Lost for a while inside themselves; the younger woman wondering how to forget, her eyes once more brimming; the older one considering whether it still had the power it once had. She never had understood why speaking the title made her cry, it didn’t mean that much to her and it wasn’t that moving a phrase, not really. But it always did, every time. She hadn’t spoken its name for so many years. “Well, let’s see.” she thought.

Slowly she stood, leaned on her stick and faced the sea; as dead calm as she could ever remember. “You discover that the couple are his parents-in-law, the mother and father of his wife. They – Sorolla and his wife – had a long and happy marriage, and you can feel the mutual feelings here in this painting. Love and respect given and received from someone else’s son. But the title, it is how he chose to name it that tells us. It is not his relationship with them, or even their daughter that he focuses on. His respect and love for them must have been very great indeed for him to highlight their precious position to that which mattered most, what was dearest above all else.”

The old woman paused, and the very air sensed it. She knew, across the years (so many years), this still affected as deeply as the first time. Still; she wanted to tell her granddaughter, had to tell her it was going to be alright. She had to speak it now, as the sun shone and everything was fine. Yes, it was fine, yet it was all overshadowed by a great sadness. It was only time on top of time, vanity and a chasing after the wind.

“The painting is called ‘Los Abuelos De Mis Hijos’.“

And as the wind picked up again it licked insistently at the tears streaming down the faces of the solitary women, one sitting, one standing, grieving for the past, for the present and for the future.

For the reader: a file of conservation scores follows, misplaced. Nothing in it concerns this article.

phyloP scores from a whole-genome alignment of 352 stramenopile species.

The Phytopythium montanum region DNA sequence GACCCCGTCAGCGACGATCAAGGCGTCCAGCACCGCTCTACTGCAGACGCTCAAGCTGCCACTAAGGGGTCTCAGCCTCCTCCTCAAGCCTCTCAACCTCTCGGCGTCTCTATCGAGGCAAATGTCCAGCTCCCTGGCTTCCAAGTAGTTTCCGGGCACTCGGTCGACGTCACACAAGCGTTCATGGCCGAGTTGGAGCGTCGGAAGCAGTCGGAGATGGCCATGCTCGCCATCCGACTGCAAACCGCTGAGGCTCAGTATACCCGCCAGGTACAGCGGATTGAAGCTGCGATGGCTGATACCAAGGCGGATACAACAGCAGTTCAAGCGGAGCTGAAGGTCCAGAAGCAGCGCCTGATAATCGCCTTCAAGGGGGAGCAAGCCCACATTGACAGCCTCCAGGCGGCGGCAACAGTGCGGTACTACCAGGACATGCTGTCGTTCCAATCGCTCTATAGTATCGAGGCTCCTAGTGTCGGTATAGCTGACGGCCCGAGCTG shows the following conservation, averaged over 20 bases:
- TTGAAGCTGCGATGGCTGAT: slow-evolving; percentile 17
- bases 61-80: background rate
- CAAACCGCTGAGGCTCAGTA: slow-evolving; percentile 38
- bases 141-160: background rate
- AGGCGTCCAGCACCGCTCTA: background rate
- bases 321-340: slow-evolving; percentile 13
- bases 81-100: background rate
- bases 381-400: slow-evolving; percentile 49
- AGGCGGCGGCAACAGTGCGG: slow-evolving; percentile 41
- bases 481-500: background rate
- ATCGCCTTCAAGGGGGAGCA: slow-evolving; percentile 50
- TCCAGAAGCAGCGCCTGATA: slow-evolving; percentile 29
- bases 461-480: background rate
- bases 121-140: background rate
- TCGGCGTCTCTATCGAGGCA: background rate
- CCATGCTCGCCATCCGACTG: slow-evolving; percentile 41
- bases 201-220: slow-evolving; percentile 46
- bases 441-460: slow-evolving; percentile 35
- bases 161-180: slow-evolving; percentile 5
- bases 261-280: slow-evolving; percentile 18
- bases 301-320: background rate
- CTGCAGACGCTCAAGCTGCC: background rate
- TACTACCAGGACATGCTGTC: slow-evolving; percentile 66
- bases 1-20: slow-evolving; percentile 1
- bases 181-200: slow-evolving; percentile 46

Summer Book 3The Summer Book, by Tove Jansson – ISBN 978-0-95422-171-3 – I consider to be possibly the best book I have ever read 10/10

This has been freely adapted from the book, and includes extracts, quotes and references which are all used wholly without authorisation

Not the way of it

“That I am quite sure won’t happen.” – “But it must happen in time.”

Penelope Fitzgerald

Oddly it is white, or maybe a light grey. A big off-white cloud. It is fluffy but firm, very firm. It descends upon me, envelopes me and slowly squeezes me, crushes me.

It can come on at any time. It is related to nostalgia, of course, always a risk at this time of year for me and in an empty house especially. But now it is even more profound. A deep all-encompassing sadness. So sad, so very sad. It has a physical presence.

A sadness for what has gone, the past, for a past full of regrets, failures and waste. A sadness for the now, a present I cannot envisage or face, even as it stands here right now, in front of me. A sadness for me, for the kids, for their childhood. A sadness for a deep, bitter, frustrating and blocked future. An inevitably always-diminished yet huge, terrifyingly huge, empty space that once was to be a future.

“It will pass, it will get better, it eases in time. It always does.”

“No, that won’t be the way of it.”

No indeed. Not at all.

From High To Low

From High To Low

The sea calls to us all. Deep within us is the sea, it draws us. To stare at its expanse, to lounge on its shores, even plunging into it, we can’t rationalise why, but we do it, we need to. It may be a primordial longing for a return home, or simply to feel that vast, unknowable, mass always inscrutable, always just …. There.

This is the tragedy of land-locked countries, a population held away from our great giver and sustainer of life. A (very) small consolation of the landlocked is the ability to pinpoint a single precise location as the lowest in the realm. Every region will have their highest point, a non-descript hill or mighty towering mountain but for most the lowest is the seashore; thousands of miles of it.

So now we have two points, the loftiest and the, er, cellariest, and when you have two points you have a challenge. Thus I finally got round to joining the dots in Luxembourg by bicycle. This required a lovely hour-long trip by train, the countryside becoming even more beautiful as we passed the ‘midlands city’ of Miersch (Mersch) and headed deep into Éislek, the northern half of the country.